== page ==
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Applied and Computational Math Seminar

The geometry of data through the lens of homogenization.

Raghav Venkatraman (Courant Institute)

Location:  Hill 705
Date & time: Wednesday, 28 February 2024 at 11:00AM - 12:00PM

The ``manifold hypothesis'' posits that many high dimensional data sets that occur in the real world actually are actually scattered on or around a much lower dimensional manifold embedded in the high dimensional space. Estimating attributes of this "ground truth" manifold from finitely many samples (point cloud) is a problem of statistical inference. Given such a point cloud that is modelled as an independent and identically distributed (i.i.d) sample from a (nice) density on a closed manifold, over the past decade there is a body of literature which considers the question: forming a random geometric (weighted) graph on the point cloud (by, for example, joining points that are within a threshold distance by a weighted edge) how well can one estimate the spectrum (eigenvalues, eigenfunctions) of the (weighted) Laplace-Beltrami operator on the ground truth manifold, from that of the graph laplacian associated with the random geometric graph?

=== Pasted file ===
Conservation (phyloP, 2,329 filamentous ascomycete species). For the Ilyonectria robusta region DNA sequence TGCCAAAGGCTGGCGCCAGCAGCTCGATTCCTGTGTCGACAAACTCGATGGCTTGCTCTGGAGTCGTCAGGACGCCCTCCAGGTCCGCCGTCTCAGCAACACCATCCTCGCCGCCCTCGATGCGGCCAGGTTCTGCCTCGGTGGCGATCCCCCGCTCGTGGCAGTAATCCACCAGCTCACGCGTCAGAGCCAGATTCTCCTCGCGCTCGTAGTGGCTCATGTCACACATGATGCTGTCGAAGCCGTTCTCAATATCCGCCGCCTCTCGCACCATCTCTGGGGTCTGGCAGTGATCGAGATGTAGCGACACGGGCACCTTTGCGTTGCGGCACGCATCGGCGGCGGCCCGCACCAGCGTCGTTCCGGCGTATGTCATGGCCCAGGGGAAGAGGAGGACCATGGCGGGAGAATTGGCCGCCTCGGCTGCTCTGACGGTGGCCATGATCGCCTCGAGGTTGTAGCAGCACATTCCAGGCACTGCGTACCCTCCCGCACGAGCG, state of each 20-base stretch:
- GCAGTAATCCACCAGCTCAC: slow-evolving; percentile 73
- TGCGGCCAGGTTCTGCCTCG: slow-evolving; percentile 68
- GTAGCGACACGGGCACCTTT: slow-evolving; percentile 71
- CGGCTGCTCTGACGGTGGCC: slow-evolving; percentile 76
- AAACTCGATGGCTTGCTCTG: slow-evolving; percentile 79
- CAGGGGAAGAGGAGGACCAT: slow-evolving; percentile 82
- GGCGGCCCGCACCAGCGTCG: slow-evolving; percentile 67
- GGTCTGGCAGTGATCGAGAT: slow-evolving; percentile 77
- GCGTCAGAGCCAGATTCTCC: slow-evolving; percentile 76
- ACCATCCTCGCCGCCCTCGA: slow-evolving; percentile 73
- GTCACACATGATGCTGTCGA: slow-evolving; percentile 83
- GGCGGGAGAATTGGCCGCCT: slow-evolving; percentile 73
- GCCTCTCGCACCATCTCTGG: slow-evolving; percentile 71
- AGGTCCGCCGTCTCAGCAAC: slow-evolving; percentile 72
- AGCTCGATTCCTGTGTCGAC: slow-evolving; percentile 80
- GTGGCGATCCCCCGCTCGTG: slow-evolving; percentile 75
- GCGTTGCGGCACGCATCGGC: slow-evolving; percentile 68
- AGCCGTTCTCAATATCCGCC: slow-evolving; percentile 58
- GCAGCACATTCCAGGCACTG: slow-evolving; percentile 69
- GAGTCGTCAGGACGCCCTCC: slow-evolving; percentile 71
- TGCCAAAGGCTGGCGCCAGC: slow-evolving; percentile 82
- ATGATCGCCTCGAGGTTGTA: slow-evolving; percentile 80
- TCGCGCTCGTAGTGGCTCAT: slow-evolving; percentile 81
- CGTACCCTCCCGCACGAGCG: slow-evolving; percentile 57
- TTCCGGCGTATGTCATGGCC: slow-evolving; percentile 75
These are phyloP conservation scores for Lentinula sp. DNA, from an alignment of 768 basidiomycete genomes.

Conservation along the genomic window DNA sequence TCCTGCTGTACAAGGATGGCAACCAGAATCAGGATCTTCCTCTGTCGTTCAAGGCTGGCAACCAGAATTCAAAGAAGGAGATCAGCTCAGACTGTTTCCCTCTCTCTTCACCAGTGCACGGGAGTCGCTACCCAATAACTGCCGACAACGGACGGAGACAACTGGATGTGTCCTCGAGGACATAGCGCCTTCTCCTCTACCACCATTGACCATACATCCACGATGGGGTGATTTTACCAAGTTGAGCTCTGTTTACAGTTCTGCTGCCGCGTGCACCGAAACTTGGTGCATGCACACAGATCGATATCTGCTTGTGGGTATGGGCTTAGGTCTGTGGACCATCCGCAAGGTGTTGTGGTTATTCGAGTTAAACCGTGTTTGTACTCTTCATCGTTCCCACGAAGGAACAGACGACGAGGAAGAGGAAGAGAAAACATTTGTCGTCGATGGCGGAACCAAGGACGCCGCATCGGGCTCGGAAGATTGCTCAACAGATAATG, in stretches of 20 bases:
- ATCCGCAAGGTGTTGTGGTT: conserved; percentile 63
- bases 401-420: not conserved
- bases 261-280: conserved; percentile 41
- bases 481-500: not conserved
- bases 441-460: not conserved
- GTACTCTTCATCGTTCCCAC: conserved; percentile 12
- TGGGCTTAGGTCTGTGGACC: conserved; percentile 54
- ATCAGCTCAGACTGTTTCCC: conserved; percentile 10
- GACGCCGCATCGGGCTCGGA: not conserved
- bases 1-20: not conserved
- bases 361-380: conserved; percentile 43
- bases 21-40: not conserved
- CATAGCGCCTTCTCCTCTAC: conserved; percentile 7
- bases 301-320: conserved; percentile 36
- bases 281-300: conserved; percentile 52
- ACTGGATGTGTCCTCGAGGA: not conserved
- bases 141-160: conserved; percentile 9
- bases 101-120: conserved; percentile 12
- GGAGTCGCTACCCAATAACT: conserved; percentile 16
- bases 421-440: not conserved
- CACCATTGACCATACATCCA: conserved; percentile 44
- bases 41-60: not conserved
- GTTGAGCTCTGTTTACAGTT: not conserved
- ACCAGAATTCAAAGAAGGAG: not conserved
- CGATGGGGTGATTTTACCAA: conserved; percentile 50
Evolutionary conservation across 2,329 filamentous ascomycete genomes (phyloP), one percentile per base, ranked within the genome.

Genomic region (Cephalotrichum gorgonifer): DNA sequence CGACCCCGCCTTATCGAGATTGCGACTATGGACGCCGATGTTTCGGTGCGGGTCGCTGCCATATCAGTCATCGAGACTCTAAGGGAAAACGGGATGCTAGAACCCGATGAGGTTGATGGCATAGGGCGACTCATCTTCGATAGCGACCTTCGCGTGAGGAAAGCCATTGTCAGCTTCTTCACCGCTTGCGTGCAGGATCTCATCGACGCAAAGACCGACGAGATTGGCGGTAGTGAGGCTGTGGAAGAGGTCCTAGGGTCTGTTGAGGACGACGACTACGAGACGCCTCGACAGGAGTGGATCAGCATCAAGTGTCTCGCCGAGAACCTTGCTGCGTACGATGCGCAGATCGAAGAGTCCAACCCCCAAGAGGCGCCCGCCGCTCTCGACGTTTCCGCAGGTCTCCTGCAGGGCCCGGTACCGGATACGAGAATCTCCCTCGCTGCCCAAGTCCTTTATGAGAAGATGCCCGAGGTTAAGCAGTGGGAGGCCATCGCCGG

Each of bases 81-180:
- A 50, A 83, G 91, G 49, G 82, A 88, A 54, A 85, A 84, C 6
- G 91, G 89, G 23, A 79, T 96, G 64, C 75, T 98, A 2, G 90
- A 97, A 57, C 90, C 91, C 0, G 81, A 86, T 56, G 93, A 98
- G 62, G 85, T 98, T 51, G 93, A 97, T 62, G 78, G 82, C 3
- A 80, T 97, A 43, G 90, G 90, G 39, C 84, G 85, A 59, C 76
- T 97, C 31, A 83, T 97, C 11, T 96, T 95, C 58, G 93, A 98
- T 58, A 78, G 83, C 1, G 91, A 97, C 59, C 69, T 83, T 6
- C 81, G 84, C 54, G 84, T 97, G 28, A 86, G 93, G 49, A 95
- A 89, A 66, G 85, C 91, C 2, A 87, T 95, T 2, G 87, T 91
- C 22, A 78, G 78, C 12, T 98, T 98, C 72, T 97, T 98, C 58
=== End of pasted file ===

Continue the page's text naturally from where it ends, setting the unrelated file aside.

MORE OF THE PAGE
After introducing the problem, we will show how this question is one of ``stochastic homogenization'', a traditionally well-studied theme in partial differential equations originating in the theory of composite materials. Warming up with results that are new even for the classical "periodic" homogenization problem, we will describe how one can obtain optimal convergence rates for the spectrum of the graph laplacian using tools from the recent theory of quantitative stochastic homogenization. Briefly: borrowing tools from percolation theory, the argument proceeds by ``coarse-graining'' the random geometry in the problem to large scales, where the environment "appears Euclidean". Then, one adapts  arguments from the more recent quantitative theory of homogenization. 

 

This talk represents joint work with Scott Armstrong (Courant). 

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